‘Night Catches Us’ – the message echoes long after the credits roll

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Night Catches Us

Directed by Tanya Hamilton

Screenplay by Tanya Hamilton

2010, USA

Night Catches Us provides an ironically timeless theme: giving governing of a country (in this case The United States) back to the people of the country. America was created by secessionists and rebels and yet in this film they recall how they are thwarted at every turn.

Writer/director Tanya Hamilton takes us back to 1970’s Philadelphia, as ex-Black Panther Marcus Washington (played by Anthony Mackie) returns home on the day of his father’s funeral. Patricia Wilson (played by Kerry Washington) shows us that even when we have moved on from a relationship, the unresolved emotions and true love realties tug at our hearts for answers, peace and resolution. Her precociously pithy daughter, Iris (played by Jamara Griffen), gives a refreshing performance reminding us how kids are giant sponges that suck up all the knowledge of internal personal relationships.

While the story embraces the reality of consequences, pain and violence, those realities are hardly the only narrative forces at work. Issues of family, faith and class distinction propel the superb storytelling with momentum that moves at a steady pace, without being jolted by intense inciting events.  While Night Catches Us deals with violence, remarkably it is not overshadowed by that same violence.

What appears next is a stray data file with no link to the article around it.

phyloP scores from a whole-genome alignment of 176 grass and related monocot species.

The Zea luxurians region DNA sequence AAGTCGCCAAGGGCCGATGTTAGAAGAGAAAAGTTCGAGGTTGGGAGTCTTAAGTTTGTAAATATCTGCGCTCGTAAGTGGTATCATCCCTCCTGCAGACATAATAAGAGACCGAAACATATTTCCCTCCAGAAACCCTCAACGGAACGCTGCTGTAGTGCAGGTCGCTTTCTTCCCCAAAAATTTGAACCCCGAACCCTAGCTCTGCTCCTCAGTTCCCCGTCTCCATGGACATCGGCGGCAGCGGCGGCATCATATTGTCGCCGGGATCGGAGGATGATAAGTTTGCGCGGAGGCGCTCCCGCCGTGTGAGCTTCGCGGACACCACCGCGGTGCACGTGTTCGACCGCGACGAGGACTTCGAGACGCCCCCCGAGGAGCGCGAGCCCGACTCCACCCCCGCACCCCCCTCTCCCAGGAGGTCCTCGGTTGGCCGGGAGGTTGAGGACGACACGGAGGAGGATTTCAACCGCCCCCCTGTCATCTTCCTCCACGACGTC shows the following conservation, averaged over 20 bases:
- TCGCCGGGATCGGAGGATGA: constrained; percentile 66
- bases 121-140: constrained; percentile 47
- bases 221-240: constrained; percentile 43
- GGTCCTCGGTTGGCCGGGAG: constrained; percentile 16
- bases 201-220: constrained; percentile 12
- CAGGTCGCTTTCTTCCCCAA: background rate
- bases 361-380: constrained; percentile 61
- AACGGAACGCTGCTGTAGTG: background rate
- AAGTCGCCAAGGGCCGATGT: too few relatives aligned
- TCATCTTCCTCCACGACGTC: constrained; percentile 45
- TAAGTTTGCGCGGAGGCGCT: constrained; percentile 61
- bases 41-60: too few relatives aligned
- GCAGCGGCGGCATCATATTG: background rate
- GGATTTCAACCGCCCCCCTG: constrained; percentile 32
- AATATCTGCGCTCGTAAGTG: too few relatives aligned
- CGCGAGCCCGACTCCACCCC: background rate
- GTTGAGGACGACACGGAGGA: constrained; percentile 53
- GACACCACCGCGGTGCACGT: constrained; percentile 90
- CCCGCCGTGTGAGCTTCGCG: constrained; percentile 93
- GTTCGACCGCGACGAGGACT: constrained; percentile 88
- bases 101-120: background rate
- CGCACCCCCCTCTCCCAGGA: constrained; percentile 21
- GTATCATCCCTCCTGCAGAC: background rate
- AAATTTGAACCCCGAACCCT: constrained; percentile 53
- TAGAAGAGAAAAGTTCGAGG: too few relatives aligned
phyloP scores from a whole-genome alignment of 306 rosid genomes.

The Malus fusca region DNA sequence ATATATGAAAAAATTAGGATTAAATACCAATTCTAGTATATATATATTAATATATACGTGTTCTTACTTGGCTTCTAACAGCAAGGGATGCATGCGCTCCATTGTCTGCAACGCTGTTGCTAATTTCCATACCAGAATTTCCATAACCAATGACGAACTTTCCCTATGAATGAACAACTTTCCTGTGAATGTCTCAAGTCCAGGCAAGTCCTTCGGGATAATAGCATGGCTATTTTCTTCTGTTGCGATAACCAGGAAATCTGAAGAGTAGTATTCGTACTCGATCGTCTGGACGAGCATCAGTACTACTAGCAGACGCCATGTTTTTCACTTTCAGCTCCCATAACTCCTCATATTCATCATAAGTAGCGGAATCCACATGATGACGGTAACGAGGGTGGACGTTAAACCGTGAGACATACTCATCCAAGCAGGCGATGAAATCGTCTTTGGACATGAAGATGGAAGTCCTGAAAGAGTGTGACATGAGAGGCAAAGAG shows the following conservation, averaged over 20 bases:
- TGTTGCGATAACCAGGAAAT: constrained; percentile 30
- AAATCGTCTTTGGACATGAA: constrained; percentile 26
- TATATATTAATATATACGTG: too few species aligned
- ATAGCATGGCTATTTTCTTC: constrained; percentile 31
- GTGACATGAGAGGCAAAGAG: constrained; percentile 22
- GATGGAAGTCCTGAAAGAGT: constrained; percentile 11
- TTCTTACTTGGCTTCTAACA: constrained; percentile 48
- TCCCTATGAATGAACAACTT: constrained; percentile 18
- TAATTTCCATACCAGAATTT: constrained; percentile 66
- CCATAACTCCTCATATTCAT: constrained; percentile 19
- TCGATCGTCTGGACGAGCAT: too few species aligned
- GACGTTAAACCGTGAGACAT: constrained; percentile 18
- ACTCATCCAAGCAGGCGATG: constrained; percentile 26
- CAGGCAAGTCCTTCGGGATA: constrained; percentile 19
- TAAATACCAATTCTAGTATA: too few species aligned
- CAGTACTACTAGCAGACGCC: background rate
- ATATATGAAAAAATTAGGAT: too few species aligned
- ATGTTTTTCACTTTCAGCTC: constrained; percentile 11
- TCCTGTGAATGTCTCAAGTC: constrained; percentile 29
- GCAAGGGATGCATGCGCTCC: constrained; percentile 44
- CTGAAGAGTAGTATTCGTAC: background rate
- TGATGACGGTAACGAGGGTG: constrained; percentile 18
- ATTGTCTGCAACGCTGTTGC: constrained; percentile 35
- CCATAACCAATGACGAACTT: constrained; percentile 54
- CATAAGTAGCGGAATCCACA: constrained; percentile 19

Cinematographer David Tumblety delivers interesting and consistently seamless frames. The use of the long shot is adeptly done which more cinematographers should attempt. The exemplary melding together of stock footage and pictures by editors John Chimples and Alfonso Goncalves helps to establish the historical framework. The film’s connection to the time period feels authentic, while avoiding any and all 1970’s movie clichés. Marcus provides a realistically portrayal of a man wrestling with not only who he is, but who he will become. The film subtly reveals that all true change begins from within and very often erupts in the process, due to circumstance, frustration and the realization of life’s inequalities.

This film’s message echoes long after the credits have rolled: “Never ever give up. not on yourself, not on your friends, not on your dreams.”

L.C. Cragg

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